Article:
5   JavaScript Controls

JavaScript support is one of Acrobat’s and Adobe Reader’s most powerful features, and Adobe provides several controls that enable tuning application behavior so that JavaScript (JS) executes within your desired level of security where unrestricted access to JS APIs is undesirable or workflows do not leverage this feature at all.

5.1   Permissions basics

There are a number of JavaScript controls that allow you to balance needed features with the level of security needed for your workflows. At a high level, these options include:

  • Restrict JavaScript: Turn off JavaScript altogether or restrict JS by API.
  • Trust JavaScript: Allow JavaScript globally, by API, or by trusting specific document for it.

Configuration is possible either through the user interface, the registry, or both as follows:

  • User interface:

    • Application trust can be set by choosing Preferences > JavaScript.
    • Document trust can be assigned in some workflows via the Yellow Message Bar’s Options button.
    • High privileged API trust can be assigned via certificate trust in certified document workflows.
  • Registry-level preferences (and plist): As described in subsequent sections, many settings are available to administrators.

JS Workflow: Simple view

_images/jsworkflow_simple.png

5.2   Workflow diagrams

For a visual overview, see the JavaScript Quick Key

5.3   Changes across releases

Evolution of JavaScript execution
Version Change
8.1.7 & 9.2
  • JavaScript blacklist introduced thereby allowing selective blocking of vulnerable APIs. Default lists are null.
  • A non-intrusive Yellow Message Bar (YMB) that doesn’t block workflows replaces many of the modal dialogs. Depending on how the client is configured, the YMB appears at the top of the document and offers the user to trust the document “once” or “always.”
  • cAlwaysTrustedForJavaScript can override the global JS off preference for specifically trusted documents.
  • cJavaScript can override the high privileged JS restrictions for specifically trusted documents.
8.2 & 9.3 None.
9.3.4 cJavaScriptURL is introduced as part of enhanced security. An untrusted document that tries to invoke an URL via JS displays the YMB.
10.1.1
  • Changes to the global variable and user JavaScripts features are made more secure. These changes require action by IT as described in Migrating to 10.1.1+.
  • JavaScript Blacklist Framework Tool is introduced which provides IT with a GUI for managing JS APIs.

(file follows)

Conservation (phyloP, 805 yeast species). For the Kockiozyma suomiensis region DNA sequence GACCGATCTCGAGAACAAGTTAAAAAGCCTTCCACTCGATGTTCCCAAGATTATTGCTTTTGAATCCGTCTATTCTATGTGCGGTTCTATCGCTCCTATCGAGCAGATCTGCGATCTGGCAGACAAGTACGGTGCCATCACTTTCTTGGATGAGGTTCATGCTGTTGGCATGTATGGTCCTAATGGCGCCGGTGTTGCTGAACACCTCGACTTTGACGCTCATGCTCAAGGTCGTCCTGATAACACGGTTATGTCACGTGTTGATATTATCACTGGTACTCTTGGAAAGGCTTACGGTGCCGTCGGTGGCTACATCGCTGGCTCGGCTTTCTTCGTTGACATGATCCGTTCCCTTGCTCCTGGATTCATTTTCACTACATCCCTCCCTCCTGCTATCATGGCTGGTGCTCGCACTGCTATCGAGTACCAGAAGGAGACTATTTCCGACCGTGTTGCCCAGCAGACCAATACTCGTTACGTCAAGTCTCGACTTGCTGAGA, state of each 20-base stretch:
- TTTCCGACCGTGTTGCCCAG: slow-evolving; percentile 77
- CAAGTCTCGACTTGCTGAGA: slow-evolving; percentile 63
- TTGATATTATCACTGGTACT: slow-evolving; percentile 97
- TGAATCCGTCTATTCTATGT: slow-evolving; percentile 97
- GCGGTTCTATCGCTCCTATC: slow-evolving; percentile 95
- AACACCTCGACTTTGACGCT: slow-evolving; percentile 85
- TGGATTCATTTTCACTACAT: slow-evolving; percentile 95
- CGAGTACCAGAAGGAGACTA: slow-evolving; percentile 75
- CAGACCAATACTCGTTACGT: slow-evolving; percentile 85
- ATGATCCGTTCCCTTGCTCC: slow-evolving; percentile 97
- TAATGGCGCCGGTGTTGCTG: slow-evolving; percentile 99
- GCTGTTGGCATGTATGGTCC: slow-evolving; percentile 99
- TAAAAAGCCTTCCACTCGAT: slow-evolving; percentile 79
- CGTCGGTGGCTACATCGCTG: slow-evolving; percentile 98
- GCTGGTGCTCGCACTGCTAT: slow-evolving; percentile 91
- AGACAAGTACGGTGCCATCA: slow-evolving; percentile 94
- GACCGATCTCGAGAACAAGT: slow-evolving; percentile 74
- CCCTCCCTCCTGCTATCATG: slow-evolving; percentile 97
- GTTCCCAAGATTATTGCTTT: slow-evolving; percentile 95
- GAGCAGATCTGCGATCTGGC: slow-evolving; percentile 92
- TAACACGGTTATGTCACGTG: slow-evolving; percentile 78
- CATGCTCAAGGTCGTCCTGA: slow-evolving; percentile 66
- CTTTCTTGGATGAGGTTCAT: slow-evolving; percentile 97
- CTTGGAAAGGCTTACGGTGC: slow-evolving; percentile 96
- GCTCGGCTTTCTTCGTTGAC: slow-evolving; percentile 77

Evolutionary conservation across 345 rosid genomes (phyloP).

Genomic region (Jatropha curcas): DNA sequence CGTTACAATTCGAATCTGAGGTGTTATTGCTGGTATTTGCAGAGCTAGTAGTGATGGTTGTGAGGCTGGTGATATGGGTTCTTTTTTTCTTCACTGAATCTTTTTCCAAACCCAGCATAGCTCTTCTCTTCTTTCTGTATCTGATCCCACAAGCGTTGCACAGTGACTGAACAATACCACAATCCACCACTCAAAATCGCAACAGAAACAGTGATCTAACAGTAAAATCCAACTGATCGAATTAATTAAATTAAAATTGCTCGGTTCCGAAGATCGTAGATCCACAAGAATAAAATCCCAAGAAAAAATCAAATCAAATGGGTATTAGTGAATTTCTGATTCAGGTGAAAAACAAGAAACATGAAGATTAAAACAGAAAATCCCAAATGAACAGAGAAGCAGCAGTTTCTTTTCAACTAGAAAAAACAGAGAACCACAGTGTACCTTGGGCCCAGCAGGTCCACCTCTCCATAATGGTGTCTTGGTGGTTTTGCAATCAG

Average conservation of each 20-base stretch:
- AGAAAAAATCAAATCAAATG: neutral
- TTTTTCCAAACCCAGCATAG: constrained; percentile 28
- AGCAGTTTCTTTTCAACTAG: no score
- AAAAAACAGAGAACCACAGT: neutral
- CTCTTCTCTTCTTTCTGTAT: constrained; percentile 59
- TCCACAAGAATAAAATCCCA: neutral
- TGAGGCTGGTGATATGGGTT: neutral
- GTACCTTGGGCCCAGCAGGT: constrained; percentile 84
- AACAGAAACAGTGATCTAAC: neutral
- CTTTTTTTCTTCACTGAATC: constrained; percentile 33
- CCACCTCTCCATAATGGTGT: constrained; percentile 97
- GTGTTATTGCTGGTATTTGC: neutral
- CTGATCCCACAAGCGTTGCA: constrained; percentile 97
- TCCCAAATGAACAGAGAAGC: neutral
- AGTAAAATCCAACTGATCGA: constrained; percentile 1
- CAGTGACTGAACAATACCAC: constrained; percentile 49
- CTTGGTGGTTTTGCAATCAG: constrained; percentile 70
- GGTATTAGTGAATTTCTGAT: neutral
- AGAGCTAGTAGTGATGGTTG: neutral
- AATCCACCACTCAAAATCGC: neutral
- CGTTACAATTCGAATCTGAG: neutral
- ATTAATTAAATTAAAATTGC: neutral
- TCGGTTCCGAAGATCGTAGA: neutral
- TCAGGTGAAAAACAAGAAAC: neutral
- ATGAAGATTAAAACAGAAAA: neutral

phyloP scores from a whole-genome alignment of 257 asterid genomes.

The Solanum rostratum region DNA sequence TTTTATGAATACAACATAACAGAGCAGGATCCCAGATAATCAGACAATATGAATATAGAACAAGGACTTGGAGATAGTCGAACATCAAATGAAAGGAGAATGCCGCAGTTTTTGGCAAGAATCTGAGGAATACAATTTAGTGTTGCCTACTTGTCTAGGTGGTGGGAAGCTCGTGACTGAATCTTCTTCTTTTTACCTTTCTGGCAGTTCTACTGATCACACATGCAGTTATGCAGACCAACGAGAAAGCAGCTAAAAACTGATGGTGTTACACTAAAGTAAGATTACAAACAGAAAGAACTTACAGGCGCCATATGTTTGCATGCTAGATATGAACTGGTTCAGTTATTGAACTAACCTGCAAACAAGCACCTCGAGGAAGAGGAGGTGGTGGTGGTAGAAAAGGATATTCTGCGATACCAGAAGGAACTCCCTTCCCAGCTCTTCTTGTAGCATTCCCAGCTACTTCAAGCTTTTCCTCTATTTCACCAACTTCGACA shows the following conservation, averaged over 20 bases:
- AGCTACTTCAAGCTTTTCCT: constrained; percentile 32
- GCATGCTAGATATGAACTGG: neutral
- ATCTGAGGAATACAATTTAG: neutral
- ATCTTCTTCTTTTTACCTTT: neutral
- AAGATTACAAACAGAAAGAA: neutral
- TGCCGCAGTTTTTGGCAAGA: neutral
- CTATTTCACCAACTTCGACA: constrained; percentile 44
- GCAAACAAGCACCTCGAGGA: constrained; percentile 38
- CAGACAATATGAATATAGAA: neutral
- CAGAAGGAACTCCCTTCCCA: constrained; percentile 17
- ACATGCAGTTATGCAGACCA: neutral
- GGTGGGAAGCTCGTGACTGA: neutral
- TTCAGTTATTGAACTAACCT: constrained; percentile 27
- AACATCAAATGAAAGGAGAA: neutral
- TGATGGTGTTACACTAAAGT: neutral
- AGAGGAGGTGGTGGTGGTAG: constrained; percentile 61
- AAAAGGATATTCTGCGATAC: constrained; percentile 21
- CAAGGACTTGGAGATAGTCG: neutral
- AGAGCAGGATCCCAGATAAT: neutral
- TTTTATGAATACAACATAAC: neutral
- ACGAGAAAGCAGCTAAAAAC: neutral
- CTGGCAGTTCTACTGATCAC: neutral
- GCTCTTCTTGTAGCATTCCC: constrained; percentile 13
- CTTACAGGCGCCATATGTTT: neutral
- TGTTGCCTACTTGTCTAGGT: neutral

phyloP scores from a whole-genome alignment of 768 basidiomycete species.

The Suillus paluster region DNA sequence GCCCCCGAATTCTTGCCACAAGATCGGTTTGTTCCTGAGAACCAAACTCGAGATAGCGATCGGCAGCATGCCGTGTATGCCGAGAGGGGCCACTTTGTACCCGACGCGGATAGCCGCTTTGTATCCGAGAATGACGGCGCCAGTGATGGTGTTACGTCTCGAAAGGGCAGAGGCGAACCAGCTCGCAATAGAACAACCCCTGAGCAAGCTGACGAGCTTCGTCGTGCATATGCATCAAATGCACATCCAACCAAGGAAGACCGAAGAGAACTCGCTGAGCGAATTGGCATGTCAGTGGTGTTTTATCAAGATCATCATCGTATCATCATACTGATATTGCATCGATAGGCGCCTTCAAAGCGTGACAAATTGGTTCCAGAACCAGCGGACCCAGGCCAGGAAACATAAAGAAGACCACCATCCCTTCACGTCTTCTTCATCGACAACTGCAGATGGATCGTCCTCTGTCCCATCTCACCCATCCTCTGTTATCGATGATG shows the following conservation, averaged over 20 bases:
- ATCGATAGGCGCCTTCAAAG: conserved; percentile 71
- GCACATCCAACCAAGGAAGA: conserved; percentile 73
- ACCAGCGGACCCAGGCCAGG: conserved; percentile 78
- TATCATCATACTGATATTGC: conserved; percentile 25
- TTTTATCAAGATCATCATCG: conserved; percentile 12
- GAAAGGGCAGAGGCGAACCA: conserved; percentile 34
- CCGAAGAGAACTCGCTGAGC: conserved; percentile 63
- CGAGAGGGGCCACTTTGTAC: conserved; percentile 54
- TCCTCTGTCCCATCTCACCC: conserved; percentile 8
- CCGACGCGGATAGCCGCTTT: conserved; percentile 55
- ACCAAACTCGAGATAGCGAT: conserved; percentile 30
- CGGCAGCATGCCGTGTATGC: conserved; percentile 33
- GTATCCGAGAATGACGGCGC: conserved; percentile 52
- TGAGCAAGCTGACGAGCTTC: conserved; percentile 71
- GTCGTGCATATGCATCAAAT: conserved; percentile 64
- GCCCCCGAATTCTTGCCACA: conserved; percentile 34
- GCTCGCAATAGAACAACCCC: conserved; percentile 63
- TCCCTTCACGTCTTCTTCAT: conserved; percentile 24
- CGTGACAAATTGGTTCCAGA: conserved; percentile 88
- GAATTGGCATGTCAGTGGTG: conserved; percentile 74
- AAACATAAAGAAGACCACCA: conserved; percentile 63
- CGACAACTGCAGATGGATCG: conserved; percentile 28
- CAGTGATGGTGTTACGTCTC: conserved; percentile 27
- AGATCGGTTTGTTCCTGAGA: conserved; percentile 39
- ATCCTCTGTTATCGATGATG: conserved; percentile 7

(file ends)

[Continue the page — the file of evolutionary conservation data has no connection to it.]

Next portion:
11.0 bEnableCertificateBasedTrust provides a way to make certified documents trusted as a privileged location.

5.4   Disabling JavaScript

Global JS configuration may occur via the user interface or the registry/plist.

  1. Go to Preferences > JavaScript (The exact path varies by product and platform).
  2. In the JavaScript panel, uncheck Enable Acrobat JavaScript. This preference sets:
[HKCU\Software\Adobe\<product name>\<version>\JSPrefs]
"bEnableJS"=dword:00000000

Note

If JS is disabled, the user experience when a document tries to execute JavaScript varies by product version.

5.4.1   Trusted override

There are several ways to assign trust so that this feature works in a trusted context:

  • Users can trust documents on-the-fly when the PDF opens: When the Yellow Message Bar appears, choose the Options button and then trust the document once or always.
  • Create a privileged location via the UI for the file, folder, or host.
  • Create a privileged location via the registry/plist by placing a tID at:
[HKCU\Software\Adobe\<product name>\<version>\TrustManager\(cTrustedSites or TrustedFolders)\cAlwaysTrustedForJavaScript]
"t8"="C:\\someTrustedPDF"

JS Workflow: Enabling-disabling JS

_images/javascript_security.png

5.5   Blacklisting JS APIs

The Acrobat JavaScript Blacklist Framework introduced in versions 9.2 and 8.1.7 provides granular control over the execution of specific JavaScript APIs. This mechanism allows selective blocking of vulnerable APIs so that you do not have to resort to disabling JavaScript altogether. The blacklist is maintained in the Windows registry and the Macintosh OS X FeatureLockdown file. On Windows, there are two blacklists, one for enterprise administrators, and one for Adobe patches and updates.

Blacklist rules of operation

  • Blacklist settings do not apply to 3D JavaScript.
  • If a blacklisted script is encountered, all other scripts in the document are blocked. Only documents that don’t contain any blacklisted JavaScript will be given permission to run other JavaScripts.
  • The two blacklists interact so that the more restrictive setting takes precedence; that is, if one blacklist blocks an API and the other does not, the API is blocked.

5.5.1   Blacklist locations

  • Macintosh: Policy deployment is specific to Windows, so Macintosh, has only one update/path blacklist at Contents::MacOS::Preferences > FeatureLockDown/cJavaScriptPerm/tBlackList. This location is updated by Acrobat patch installers.

The JS API blacklist may reside in two locations on Windows.

  • Windows: Enterprise list: This blacklist helps enterprises roll out policies that block exploitable API(s) from executing in their environment. Populating the blacklist in this location is the responsibility of the enterprise. Adobe patches never modify this registry location.
[HKLM\SOFTWARE\Policies\Adobe\<product>\<version>\FeatureLockDown\cJavaScriptPerms\]
"tBlackList"
  • Windows: Adobe’s update/patch list: The Adobe blacklist is modified by Acrobat and Adobe Reader patches whenever an API is deemed vulnerable. APIs are also removed from the blacklist whenever a fix for a vulnerability is provided by the current patch.
[HKLM\SOFTWARE\Adobe\<product>\<version>\JavaScriptPerms\]
"tBlackList"

Note

On a 64 bit Windows system, the path is HKEY_LOCAL_MACHINE\SOFTWARE\Wow6432Node\Adobe.

5.5.2   Blacklist configuration